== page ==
|Miller-El v. Dretke|
|Argued December 6, 2004|
Decided June 13, 2005
|Full case name||Miller-El v. Dretke, Director, Texas Department of Criminal Justice, Correctional Institutions Divisions|
|Citations||545 U.S. 231 (more)|
|Prior||361 F.3d 849 (5th Cir. 2004); cert. granted, 542 U.S. 936 (2004).|
|The prosecution in the capital trial of Miller-El violated the Fourteenth Amendment as interpreted in Batson v. Kentucky when it racially discriminated against black potential jurors, and Miller-El is entitled to habeas corpus relief.|
|Majority||Souter, joined by Stevens, O'Connor, Kennedy, Ginsburg, Breyer|
|Dissent||Thomas, joined by Rehnquist, Scalia|
|U.S. Const. amend. XIV|
Miller-El v. Dretke, 545 U.S. 231 (2005), is a United States Supreme Court case that clarified the constitutional limitations on the use by prosecutors of peremptory challenges and of the Texas procedure appropriately termed the "jury shuffle."
Thomas Miller-El was charged with capital murder committed in the course of a robbery. After voir dire, Miller-El moved to strike the entire jury because the prosecution had used its peremptory challenges to strike ten of the eleven African-Americans who were eligible to serve on the jury. This motion was denied, and Miller-El was subsequently found guilty and sentenced to death.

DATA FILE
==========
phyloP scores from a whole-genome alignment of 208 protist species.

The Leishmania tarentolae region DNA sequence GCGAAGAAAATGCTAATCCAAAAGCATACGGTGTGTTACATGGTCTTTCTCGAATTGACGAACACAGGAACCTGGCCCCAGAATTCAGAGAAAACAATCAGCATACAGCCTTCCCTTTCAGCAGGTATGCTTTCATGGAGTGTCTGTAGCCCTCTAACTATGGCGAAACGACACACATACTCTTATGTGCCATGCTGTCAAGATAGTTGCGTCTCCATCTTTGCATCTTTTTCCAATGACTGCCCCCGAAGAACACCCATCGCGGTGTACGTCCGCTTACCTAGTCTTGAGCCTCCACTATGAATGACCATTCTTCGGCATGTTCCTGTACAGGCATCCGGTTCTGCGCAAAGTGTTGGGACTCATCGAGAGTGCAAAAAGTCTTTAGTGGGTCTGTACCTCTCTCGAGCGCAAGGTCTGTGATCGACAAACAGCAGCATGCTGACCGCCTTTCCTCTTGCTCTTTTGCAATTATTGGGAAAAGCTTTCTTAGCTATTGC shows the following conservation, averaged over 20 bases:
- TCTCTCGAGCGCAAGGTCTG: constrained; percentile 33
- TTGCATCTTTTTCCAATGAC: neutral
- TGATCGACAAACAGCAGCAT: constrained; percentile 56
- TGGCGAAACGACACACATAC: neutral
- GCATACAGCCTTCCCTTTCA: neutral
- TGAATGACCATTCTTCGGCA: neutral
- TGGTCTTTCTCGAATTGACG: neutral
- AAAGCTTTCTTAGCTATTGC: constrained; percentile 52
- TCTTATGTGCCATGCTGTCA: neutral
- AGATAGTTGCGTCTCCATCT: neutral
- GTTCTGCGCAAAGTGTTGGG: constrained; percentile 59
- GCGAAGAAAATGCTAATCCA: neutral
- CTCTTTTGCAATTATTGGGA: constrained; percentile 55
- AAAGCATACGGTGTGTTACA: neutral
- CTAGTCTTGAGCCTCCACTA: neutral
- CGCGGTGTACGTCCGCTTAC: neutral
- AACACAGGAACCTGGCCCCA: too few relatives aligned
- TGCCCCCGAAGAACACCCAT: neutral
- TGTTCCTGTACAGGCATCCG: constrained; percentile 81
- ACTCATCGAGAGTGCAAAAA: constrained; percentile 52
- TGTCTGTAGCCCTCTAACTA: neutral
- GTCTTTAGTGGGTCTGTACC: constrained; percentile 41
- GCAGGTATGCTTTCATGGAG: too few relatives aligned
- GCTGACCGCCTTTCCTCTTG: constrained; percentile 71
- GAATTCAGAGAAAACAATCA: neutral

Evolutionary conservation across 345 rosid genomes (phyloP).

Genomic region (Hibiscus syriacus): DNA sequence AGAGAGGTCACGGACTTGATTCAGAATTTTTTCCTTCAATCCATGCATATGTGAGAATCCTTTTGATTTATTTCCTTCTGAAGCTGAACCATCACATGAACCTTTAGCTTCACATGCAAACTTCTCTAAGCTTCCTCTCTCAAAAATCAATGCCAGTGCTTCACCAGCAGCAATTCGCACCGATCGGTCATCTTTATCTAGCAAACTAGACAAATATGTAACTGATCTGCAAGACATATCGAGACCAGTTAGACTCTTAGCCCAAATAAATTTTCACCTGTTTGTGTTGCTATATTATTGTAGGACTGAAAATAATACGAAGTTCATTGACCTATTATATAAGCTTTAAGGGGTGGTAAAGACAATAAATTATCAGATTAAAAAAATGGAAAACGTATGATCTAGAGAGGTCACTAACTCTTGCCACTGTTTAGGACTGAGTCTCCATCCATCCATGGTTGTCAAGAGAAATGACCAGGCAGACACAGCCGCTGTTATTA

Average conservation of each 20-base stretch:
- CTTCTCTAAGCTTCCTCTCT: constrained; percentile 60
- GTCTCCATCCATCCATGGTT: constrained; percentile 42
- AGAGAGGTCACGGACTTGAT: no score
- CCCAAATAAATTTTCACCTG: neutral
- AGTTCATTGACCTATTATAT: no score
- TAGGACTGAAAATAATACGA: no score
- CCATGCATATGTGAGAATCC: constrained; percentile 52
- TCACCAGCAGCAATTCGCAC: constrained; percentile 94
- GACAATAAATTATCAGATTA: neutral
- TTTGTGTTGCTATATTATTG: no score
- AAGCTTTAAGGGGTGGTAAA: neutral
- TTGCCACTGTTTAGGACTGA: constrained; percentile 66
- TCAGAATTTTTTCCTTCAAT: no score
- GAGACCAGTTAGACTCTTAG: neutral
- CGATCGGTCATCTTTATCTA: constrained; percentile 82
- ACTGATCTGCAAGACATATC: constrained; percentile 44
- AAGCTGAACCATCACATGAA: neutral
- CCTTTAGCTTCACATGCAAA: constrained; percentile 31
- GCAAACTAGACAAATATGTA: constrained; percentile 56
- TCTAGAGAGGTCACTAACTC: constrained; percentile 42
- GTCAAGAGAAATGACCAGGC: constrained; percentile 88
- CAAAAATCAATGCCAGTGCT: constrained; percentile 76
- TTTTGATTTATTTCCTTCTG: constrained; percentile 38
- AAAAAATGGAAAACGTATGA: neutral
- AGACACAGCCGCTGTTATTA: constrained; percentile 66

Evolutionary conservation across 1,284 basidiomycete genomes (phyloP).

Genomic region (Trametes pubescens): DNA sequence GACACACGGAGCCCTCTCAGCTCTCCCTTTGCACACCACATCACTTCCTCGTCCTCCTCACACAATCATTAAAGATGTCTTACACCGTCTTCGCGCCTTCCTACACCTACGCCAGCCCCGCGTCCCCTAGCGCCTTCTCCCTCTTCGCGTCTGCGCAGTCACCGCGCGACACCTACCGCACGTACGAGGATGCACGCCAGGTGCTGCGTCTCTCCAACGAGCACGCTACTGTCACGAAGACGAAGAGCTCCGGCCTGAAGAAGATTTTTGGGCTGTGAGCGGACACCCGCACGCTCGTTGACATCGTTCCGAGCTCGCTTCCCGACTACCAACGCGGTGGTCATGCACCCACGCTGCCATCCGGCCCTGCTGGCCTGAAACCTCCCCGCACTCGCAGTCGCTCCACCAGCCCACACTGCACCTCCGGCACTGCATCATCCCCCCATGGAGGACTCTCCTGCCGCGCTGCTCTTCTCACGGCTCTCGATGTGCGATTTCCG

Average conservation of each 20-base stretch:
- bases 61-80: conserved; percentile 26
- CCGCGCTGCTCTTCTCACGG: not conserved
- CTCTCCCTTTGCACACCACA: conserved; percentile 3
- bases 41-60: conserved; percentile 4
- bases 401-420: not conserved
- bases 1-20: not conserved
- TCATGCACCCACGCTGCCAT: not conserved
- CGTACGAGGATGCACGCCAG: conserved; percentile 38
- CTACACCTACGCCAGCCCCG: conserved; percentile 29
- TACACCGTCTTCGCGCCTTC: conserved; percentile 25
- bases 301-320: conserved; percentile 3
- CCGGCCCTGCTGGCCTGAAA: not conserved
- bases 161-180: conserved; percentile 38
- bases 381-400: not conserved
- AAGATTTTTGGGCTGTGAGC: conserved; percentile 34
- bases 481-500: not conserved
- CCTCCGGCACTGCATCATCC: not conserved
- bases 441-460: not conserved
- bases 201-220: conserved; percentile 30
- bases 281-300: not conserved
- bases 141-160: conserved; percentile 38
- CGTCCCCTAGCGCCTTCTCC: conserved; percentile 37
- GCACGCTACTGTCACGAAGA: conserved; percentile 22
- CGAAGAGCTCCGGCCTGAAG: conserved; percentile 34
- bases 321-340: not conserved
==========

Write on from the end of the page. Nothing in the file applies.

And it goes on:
Opinion of the Court
In 1986, the Supreme Court ruled in Batson v. Kentucky that a prosecutor's use of peremptory challenges may not be used to exclude jurors on the basis of race. Miller-El appealed based on the Batson criteria and asked that his conviction be overturned. In June 2005, the Supreme Court ruled 6-3 to overturn Miller-El's death sentence, finding his jury selection process had been tainted by racial bias.
The Court had held in Batson that a defendant could rely on "all relevant circumstances" in making out a prima facie case of purposeful discrimination. Miller-El clarified that "all relevant circumstances" included evidence outside "the four corners of the case." Specifically, the Court allowed statistical analysis of the venire, side-by-side comparison of struck and empaneled jurors, disparate questioning, and evidence of historical discrimination.
The Court extended the holding of Miller-El in Snyder v. Louisiana.